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Journal to Stella

Journal to Stella.

SELECTED PASSAGES.

[Swift arrived in London in September, 1710, having been sent thither by the Irish bishops to look after the interests of the Irish (Protestant) Church. He remained until April, 1713, when he received his appointment as Dean of St. Patrick's, in recognition of his services both to the Church and to the Tory party, with whose leaders he had enjoyed two years of close intimacy. During his entire stay he wrote a daily letter, in journal form, to two women friends in Ireland. One of these friends was Esther Johnson (Stella), to whom he was attached by a long and peculiar friendship; the other was her companion Mrs. Dingley. Swift's relations with Stella have been a constant puzzle to his biographers. There seems little if any evidence to prove that a marriage ceremony took place, as has been alleged, in 1716. It is certain that they never lived together, and quite unnecessary to believe that they were bound by any tie save that of natural affection. Of the sincerity of that affection, the Journal is ample proof.

These daily letters contain many abbreviations and catchwords whose significance is not always clear. They are full of the “little language,” such as is spoken by a child. Swift often uses, instead of his own name, the letters Pdfr (possibly Poor dear foolish rogue). Stella is Ppt (Poor pretty thing). MD (my dears) usually stands for þoth Stella and Mrs. Dingley, but sometimes for Stella alone. Mrs. Dingley is indicated by ME (Madam Elderly), D, or DD. (Dear Dingley).

For full explanation of such details, and for comment upon the mass of persons and events casually referred to in the Journal, the reader should consult the excellent annotated editions of Ryland and Aitken. The passages selected for this volume, however, need little or no comment. They give an unrivalled picture of London in the ast years of Queen Anne. They show the great men of that age in their habit as they lived. But above all the pages of the Journal, opened any. where, reveal the heart of the strange and gifted man who penned them.]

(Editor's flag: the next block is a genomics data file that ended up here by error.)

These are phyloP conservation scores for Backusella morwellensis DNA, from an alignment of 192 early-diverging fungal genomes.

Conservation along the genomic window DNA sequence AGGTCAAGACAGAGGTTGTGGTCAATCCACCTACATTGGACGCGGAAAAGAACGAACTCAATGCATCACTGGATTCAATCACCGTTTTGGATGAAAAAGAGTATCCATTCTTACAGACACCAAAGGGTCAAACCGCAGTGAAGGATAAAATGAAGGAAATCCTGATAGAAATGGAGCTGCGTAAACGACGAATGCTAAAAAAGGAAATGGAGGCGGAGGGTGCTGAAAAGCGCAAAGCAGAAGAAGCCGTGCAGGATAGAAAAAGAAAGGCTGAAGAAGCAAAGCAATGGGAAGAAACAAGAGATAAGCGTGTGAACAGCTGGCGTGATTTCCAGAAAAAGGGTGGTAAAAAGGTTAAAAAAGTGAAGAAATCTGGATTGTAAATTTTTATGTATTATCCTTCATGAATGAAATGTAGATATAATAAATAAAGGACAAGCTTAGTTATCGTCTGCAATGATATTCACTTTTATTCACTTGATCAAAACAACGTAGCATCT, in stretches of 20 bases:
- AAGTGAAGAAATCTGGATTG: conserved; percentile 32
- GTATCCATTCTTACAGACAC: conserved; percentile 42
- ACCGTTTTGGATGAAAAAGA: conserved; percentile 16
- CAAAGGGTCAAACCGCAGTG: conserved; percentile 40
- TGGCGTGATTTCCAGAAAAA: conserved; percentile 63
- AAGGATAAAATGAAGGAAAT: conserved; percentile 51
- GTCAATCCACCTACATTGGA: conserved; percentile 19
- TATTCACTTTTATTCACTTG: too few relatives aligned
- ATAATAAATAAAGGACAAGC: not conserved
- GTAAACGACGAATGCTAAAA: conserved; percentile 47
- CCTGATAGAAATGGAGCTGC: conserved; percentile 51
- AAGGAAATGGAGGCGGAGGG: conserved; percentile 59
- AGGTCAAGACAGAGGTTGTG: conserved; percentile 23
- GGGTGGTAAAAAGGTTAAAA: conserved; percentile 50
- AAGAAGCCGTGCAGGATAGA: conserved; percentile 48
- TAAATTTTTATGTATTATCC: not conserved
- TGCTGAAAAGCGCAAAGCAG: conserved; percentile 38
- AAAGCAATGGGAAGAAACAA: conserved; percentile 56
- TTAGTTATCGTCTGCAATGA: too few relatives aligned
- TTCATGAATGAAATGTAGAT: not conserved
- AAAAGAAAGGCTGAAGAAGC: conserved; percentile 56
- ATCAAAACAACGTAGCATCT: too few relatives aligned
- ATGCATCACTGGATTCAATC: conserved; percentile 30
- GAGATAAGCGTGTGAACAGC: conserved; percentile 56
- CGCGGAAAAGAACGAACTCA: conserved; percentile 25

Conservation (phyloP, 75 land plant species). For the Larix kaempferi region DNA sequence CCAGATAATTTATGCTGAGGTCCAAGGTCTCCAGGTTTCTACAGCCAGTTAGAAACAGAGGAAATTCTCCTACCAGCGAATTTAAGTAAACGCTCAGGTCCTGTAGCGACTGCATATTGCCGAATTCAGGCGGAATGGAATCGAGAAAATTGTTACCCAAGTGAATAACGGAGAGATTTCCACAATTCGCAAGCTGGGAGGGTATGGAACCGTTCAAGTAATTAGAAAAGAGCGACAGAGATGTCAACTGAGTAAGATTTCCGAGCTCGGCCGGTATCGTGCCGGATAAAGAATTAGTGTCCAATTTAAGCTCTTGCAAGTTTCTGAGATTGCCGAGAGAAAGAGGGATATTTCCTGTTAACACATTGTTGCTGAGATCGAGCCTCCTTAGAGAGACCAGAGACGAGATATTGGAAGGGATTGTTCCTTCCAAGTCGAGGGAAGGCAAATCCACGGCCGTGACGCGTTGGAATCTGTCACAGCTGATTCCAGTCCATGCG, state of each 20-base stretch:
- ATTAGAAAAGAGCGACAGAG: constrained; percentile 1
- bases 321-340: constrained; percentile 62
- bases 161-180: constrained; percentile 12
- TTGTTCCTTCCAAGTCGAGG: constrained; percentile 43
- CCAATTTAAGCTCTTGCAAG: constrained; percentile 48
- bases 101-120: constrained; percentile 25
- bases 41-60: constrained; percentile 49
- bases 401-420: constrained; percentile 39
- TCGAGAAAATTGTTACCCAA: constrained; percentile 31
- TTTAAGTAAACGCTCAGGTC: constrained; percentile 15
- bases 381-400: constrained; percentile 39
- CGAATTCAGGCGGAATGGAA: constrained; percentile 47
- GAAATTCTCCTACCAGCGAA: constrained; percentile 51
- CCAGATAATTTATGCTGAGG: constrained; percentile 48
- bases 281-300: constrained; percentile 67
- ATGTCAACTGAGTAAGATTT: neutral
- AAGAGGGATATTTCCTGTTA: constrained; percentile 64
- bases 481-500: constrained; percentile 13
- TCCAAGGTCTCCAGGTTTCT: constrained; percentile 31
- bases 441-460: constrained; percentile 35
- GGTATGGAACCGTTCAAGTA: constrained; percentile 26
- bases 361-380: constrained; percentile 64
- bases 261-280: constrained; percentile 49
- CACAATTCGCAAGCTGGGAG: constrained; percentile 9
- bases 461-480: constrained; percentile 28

SEPTEMBER 10,1710. To-day I dined with lord Mountjoy at Kensington; saw my mistress, Ophy Butler's wife, who is grown a little charmless. I sat till ten in the evening with Addison and Steele: Steele will certainly lose his gazetteer's place, all the world detesting his engaging in parties. At ten I went to the coffee-house, hoping to find lord Radnor, whom I had not seen. there; for an hour and a half we talked treason heartily against the Whigs, their baseness and ingratitude. And I am come home rolling resentments in my mind, and framing schemes of revenge: full of which (having written down some hints) I go to bed. I am afraid MD dined at home, because it is Sunday; and there was the little halfpint of wine; for God's sake be good girls, and all will be well. Ben Tooke was with me this morning.

September 11. Seven morning. I am rising to go to Jervis, to finish my picture, and

He was

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